In sum, from 1998 to 2011, the majority of State parties consistently rejected the concept of “gender” promoted by gender feminists as a social construct or social assignment imposed on children from birth. This is evidenced by the failed attempts to integrate a more radical definition of the term “gender” into various U.N. instruments negotiated by State parties. However, this does not mean that there was or is today agreement among States as to its usage. During the period under consideration, four understandings of the term were discernible within the U.N. system: (1) gender as synonymous for women and sex, or women and children, the common usage of the majority of States; (2) gender meaning the two sexes, male and female, within the context of society as defined in the Rome Statute: (3) gender as a social construct as promoted by gender feminists, a minority of States and the UN bureaucracy; (4) gender as a cultural aspect of femininity and masculinity, but based on the biological sexes, male and female as defined by the Holy See. It is noteworthy that some proponents of the term have admitted that the word gender is “not an easily transmissible technical concept” and that the “basic content” of the term admits of no agreement within the feminist community. To date, the debate continues and is currently related to the terminology discussed in Part III, infra.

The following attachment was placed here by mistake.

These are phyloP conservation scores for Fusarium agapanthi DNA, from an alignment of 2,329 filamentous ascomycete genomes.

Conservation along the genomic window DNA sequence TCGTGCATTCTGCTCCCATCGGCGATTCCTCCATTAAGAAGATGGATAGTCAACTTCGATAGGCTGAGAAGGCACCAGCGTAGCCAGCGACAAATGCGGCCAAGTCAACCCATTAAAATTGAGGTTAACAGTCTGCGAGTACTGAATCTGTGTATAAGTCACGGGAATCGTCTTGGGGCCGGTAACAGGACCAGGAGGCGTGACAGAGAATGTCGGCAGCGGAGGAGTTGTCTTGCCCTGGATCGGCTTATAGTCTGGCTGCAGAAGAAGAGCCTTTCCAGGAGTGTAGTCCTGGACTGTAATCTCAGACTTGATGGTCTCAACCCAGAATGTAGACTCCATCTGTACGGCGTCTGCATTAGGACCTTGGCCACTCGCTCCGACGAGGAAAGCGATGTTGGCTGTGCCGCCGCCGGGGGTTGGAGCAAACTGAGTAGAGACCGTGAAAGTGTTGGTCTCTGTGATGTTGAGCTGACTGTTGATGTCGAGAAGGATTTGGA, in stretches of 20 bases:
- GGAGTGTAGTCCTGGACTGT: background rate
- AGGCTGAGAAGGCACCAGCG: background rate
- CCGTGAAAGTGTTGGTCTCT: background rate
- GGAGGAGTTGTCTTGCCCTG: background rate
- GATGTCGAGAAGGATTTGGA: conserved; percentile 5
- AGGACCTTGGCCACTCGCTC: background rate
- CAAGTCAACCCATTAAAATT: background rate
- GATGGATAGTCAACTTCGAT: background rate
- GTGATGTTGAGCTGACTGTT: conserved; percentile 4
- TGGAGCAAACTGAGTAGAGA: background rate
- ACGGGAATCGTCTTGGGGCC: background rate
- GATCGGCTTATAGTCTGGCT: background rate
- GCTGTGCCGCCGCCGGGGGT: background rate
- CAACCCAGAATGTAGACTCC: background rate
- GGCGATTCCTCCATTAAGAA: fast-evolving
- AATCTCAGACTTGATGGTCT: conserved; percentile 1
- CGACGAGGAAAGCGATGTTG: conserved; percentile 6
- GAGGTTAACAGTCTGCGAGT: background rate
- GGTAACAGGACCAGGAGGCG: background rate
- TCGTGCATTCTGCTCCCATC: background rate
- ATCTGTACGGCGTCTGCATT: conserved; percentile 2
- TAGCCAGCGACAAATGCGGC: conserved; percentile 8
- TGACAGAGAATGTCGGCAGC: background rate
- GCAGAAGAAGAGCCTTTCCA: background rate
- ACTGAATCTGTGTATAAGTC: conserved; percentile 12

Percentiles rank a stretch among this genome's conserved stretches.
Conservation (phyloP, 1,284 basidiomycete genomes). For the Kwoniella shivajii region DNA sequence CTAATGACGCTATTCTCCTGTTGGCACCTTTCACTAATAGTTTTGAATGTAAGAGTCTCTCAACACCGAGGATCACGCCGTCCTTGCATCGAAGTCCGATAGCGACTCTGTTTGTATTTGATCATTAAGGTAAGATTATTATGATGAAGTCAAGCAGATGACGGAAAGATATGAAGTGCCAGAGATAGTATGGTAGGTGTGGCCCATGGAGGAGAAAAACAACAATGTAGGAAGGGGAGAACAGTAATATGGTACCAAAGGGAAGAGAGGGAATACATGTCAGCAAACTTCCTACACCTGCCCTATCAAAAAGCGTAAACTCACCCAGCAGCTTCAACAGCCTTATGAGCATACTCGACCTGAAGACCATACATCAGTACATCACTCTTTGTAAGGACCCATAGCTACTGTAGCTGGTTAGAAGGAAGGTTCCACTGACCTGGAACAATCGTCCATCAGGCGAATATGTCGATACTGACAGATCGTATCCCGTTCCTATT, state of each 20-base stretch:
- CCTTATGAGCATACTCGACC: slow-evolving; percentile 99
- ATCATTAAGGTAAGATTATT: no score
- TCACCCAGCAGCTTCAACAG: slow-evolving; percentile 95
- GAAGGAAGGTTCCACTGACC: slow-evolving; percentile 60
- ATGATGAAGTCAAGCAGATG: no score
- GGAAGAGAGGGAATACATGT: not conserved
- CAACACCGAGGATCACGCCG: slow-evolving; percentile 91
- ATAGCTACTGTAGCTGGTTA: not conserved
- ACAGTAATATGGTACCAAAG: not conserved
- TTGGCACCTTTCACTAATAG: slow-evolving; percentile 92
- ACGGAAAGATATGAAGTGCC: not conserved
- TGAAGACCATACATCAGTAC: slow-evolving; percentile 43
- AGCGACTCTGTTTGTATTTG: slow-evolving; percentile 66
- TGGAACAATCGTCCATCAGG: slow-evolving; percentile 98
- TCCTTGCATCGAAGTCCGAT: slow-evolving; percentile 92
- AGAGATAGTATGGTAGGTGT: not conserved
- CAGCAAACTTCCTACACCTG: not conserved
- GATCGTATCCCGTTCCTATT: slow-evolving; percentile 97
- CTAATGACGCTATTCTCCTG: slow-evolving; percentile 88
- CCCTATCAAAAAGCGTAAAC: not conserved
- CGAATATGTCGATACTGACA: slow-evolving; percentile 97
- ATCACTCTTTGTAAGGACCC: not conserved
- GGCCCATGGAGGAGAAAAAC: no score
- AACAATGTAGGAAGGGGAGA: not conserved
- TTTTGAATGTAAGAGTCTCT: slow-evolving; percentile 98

III. GENDER WARS II: 2011 TO 2016
In 2016, a second paper by the author returned to the debate in “Gender Wars II at the United Nations: The Continuing Saga.” It explored efforts to secure a human rights resolution devoted to the topic of “sexual orientation” and “gender identity” (SOGI), underlining the importance of the United Nations Human Rights Council in advancing the same, when it was established in 2006. That paper described efforts to create a human rights’ resolution by the self-defined lobbying group Lesbian, Gay, Bisexual, Transgender, and Intersexed (LGBTI), and its supporters within the UN system. The irony is that what the gender feminists were unable to achieve in twenty years, under the umbrella of women’s rights, males self-defining as homosexuals were able to achieve in just five years, under the auspices of “LGBTI” rights.
In 2011, despite opposition by many member UN Member States, “sexual orientation” and “gender identity” (SOGI) became the subject matter of a non-binding Resolution of the U.N. Human Rights Council (HRC). The Resolution commissioned a study from the U.N. High Commissioner for Human Rights [UNHCHR] “documenting discriminatory, laws and practices and acts of violence against individuals based on their sexual orientation and gender identity.” The HRC Resolution also envisioned a “Panel Discussion” that would be convened during the 19th Sessions to inform U.N. Member States “about the facts” of the UNHCHR’s Report and “to have a constructive, informed and transparent dialogue”